Despite the status of Arabic as a global language and the high demand to learn it, the field of Arabic second language acquisition remains underinvestigated. Second language acquisition findings are crucial for informing and advancing the field of Arabic foreign language pedagogy including Arabic language teaching, testing, and syllabus design. Arabic Second Language Learning and Effects of Input, Transfer, and Typology provides data-driven empirical findings for a number of basic and high-frequency morphosyntactic structures with two novel typological language pairings, examining Arabic second language acquisition data from adult L1 Chinese- and Russian-speaking learners of Arabic as a foreign language. Alhawary's study examines the different processes, hypotheses, and acquisition tendencies from the two learner groups, and documents the extent of the successes and challenges faced by such learners in their L2 Arabic grammatical development during the first three years of learning the language. In addition, the book offers both theoretical and practical implications related to input exposure, L1 and L2 transfer, and typological and structural proximity effects. This book serves as a valuable resource for both second language acquisition experts and foreign language teaching practitioners.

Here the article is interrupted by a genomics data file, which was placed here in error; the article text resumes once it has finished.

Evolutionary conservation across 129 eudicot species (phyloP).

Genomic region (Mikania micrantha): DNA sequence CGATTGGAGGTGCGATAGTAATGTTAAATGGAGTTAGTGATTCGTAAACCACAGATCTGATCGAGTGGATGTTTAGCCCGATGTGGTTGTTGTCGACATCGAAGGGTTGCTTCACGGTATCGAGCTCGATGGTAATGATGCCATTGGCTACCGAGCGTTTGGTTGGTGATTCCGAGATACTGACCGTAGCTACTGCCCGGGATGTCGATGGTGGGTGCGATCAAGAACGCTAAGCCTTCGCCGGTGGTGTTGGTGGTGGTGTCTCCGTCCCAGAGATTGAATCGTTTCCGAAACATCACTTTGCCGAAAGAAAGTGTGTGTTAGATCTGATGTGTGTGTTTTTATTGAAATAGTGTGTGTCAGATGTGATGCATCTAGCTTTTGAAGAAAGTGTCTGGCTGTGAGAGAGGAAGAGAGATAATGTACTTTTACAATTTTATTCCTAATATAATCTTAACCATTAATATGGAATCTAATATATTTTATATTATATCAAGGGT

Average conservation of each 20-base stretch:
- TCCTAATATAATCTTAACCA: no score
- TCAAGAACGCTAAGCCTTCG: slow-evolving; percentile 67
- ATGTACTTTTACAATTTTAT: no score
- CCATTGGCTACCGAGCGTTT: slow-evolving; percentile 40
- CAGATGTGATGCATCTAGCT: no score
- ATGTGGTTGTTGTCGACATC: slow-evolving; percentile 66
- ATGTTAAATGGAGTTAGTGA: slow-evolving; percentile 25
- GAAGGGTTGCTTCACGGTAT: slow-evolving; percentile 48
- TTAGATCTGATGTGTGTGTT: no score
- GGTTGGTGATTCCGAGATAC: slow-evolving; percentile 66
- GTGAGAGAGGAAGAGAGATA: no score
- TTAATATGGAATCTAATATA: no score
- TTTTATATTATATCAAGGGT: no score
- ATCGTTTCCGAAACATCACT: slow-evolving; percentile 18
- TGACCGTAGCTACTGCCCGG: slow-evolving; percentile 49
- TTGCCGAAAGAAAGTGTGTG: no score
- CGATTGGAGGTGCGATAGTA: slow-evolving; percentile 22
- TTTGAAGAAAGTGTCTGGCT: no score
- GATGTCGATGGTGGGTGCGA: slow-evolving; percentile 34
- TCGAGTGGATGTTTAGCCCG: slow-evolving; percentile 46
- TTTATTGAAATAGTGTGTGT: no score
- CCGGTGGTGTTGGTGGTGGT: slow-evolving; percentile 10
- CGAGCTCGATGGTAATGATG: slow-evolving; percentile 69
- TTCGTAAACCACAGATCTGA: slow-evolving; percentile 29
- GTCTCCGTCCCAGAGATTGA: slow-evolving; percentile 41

Arabic Second Language Learning and Effects of Input, Transfer, and Typology